An Intro to Apache Spark Partitioning

What You Need to Know

Apache Spark’s Resilient Distributed Datasets (RDD) are a collection of various data that are so big in size, that they cannot fit into a single node and should be partitioned across various nodes. Apache Spark automatically partitions RDDs and distributes the partitions across different nodes. They are evaluated lazily (i.e, the execution will not start until an action is triggered which increases manageability, saves computation and thus increases optimization and speed) and the transformations are stored as directed acyclic graphs (DAG). So, every action on the RDD will make Apache Spark recompute the DAG.

It’s important to understand the characteristics of partitions in Apache Spark so that it will guide you in achieving better performance, debugging and error handling.

Here are some of the basics of partitioning:

  • Every node in a Spark cluster contains one or more partitions.
  • The number of partitions used in Spark is configurable and having too few (causing less concurrency, data skewing and improper resource utilization) or too many (causing task scheduling to take more time than actual execution time) partitions is not good. By default, it is set to the total number of cores on all the executor nodes.
  • Partitions in Spark do not span multiple machines.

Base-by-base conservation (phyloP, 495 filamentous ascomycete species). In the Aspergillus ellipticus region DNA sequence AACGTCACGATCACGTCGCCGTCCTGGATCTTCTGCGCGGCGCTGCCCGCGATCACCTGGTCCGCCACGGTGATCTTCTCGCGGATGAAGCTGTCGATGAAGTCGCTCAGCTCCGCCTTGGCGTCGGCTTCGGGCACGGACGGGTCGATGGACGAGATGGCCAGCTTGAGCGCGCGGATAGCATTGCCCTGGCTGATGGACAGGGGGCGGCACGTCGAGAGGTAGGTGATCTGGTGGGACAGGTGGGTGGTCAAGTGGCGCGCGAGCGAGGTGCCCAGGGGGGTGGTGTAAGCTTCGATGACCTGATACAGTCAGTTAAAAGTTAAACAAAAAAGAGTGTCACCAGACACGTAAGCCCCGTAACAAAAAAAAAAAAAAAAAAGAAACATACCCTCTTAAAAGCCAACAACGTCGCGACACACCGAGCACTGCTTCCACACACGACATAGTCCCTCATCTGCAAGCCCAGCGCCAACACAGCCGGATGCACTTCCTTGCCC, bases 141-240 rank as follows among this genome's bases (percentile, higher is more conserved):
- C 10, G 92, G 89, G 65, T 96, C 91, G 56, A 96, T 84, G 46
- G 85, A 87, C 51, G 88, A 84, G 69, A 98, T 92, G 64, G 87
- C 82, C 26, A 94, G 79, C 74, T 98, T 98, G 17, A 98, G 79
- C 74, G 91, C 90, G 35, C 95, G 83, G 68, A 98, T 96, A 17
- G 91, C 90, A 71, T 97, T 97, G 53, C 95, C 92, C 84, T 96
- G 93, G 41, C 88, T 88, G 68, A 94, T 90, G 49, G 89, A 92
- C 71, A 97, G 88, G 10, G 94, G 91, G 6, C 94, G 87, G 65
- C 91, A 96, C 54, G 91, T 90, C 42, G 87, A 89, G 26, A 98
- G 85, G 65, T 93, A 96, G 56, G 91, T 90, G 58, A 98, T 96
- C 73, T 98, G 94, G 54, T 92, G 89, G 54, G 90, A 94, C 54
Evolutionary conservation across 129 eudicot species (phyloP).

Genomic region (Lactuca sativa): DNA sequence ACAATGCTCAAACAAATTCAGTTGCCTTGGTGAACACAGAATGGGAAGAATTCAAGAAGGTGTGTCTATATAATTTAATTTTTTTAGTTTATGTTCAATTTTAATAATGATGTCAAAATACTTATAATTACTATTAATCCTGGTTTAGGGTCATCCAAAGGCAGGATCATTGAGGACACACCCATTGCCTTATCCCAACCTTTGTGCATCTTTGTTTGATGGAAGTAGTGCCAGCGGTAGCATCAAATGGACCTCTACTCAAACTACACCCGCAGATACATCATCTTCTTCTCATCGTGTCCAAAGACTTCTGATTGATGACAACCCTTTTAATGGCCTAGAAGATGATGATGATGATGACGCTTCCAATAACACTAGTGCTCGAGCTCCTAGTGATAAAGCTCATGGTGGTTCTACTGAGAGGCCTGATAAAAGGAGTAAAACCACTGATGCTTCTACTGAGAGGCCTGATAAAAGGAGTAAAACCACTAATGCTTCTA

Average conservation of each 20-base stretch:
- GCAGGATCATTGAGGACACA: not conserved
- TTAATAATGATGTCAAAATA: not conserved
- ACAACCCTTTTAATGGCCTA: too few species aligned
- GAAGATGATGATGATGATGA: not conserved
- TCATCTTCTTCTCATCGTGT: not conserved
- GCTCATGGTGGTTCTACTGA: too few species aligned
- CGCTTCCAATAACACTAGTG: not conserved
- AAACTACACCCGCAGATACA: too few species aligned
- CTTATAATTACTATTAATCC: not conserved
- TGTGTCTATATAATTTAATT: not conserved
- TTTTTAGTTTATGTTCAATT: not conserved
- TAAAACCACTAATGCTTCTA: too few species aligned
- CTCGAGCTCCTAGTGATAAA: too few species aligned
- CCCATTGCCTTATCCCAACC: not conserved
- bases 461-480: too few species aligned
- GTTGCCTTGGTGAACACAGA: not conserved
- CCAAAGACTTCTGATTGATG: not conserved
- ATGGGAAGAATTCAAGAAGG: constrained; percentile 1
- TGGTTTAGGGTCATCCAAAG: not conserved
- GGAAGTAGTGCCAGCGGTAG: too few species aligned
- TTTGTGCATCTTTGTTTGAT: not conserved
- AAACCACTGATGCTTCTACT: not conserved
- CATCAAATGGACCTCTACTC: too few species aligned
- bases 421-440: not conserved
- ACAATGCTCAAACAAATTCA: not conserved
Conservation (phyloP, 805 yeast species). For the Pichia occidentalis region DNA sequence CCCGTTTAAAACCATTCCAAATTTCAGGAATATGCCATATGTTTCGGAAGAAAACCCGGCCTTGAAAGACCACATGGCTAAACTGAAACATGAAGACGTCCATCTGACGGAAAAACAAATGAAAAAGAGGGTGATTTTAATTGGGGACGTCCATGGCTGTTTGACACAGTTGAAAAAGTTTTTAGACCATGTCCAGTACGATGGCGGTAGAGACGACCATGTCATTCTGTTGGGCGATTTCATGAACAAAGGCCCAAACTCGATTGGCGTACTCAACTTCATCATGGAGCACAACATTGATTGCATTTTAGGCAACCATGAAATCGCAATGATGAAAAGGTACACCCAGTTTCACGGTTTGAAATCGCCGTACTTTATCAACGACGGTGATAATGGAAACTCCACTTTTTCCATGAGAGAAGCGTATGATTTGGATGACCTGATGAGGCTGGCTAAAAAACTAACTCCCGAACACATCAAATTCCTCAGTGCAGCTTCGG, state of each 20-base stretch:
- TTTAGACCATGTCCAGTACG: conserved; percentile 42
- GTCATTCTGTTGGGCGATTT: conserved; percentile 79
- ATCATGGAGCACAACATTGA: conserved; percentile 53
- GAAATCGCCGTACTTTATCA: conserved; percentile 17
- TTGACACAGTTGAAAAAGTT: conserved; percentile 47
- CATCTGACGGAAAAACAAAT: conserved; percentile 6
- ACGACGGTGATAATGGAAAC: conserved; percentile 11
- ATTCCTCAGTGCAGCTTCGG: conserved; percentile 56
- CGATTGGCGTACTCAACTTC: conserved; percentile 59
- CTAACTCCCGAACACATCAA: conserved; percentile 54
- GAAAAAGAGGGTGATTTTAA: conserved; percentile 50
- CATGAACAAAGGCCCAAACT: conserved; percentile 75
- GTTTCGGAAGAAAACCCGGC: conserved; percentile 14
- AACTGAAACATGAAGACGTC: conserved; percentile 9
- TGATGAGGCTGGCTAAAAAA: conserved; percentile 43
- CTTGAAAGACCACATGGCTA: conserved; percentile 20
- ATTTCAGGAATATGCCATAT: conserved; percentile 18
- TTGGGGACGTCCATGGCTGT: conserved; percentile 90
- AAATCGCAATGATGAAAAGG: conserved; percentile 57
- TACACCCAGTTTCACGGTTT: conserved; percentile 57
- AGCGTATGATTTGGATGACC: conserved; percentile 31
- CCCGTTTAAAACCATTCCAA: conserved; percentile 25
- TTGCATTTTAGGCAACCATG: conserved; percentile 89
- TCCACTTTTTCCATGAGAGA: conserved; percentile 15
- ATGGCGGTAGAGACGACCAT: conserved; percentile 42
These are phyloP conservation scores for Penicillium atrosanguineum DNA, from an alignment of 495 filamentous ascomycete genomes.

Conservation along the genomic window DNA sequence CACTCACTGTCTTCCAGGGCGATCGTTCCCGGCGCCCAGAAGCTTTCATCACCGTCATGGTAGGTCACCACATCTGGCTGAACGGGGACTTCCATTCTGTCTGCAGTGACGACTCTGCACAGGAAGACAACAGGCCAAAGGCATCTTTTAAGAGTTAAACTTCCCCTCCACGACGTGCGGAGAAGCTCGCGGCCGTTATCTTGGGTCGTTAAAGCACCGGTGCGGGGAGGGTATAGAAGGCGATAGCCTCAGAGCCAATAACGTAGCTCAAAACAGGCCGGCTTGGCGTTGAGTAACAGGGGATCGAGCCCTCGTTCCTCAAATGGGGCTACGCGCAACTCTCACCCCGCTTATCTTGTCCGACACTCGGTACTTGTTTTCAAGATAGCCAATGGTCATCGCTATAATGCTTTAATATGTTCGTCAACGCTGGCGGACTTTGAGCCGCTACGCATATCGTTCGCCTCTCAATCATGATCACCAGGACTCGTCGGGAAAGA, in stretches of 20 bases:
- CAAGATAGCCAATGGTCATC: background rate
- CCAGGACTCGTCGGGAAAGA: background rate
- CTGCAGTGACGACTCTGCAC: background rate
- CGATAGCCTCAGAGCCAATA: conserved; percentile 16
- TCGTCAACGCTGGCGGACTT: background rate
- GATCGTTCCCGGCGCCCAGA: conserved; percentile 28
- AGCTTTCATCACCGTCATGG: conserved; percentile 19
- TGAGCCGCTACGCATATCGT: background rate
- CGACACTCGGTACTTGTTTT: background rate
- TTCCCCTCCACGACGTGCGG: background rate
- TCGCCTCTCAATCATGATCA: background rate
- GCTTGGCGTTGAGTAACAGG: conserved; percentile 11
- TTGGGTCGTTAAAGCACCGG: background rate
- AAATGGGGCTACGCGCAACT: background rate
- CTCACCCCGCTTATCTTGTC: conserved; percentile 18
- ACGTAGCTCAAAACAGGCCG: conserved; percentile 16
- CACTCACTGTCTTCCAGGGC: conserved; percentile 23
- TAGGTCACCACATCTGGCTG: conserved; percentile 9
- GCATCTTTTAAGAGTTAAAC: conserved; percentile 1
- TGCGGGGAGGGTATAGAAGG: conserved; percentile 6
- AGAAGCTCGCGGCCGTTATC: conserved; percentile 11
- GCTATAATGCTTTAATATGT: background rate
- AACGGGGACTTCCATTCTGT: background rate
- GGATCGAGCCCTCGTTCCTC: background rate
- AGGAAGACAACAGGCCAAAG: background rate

• Tuples in the same partition are guaranteed to be on the same machine.
  • Spark assigns one task per partition and each worker can process one task at a time.

Hash partitioning vs. range partitioning in Apache Spark

Apache Spark supports two types of partitioning “hash partitioning” and “range partitioning”. Depending on how keys in your data are distributed or sequenced as well as the action you want to perform on your data can help you select the appropriate techniques. There are many factors which affect partitioning choices like:

  • Available resources — Number of cores on which task can run on.
  • External data sources — Size of local collections, Cassandra table or HDFS file determine number of partitions.
  • Transformations used to derive RDD — There are a number of rules to determine the number of partitions when a RDD is derived from another RDD.

As you can see there are multiple aspects you'll need to keep in mind when working with Apache Spark. In this blog, I want to highlight the importance of being completely aware of your business data, its keys and physical resources on Spark processing, most importantly network, CPU and memory.

Let's look at some common pitfalls when working with Apache Spark partitioning:

Skewed data and shuffle blocks

Processing with Apache Spark's default partitioning might cause data to be skewed which, in turn, can cause problems related for shuffle during aggregation operations or single executor not having sufficient memory.

Example of Skewed Data

Here we see “key-a” has a larger amount of data in the partition so tasks on Exec-5 will take much longer to complete than the other five tasks. Another important thing to remember is that Spark shuffle blocks can be no greater than 2 GB (internally because the ByteBuffer abstraction has a MAX_SIZE set to 2GB). For example, if you are running an operation such as aggregations, joins or cache operations, a Spark shuffle will occur and having a small number of partitions or data skews can cause a high shuffle block issue. Hence, if you started seeing an error related to breach of MAX_SIZE limits due to shuffle you know why it’s happening as it may be tied to skewed data.

Partition wisely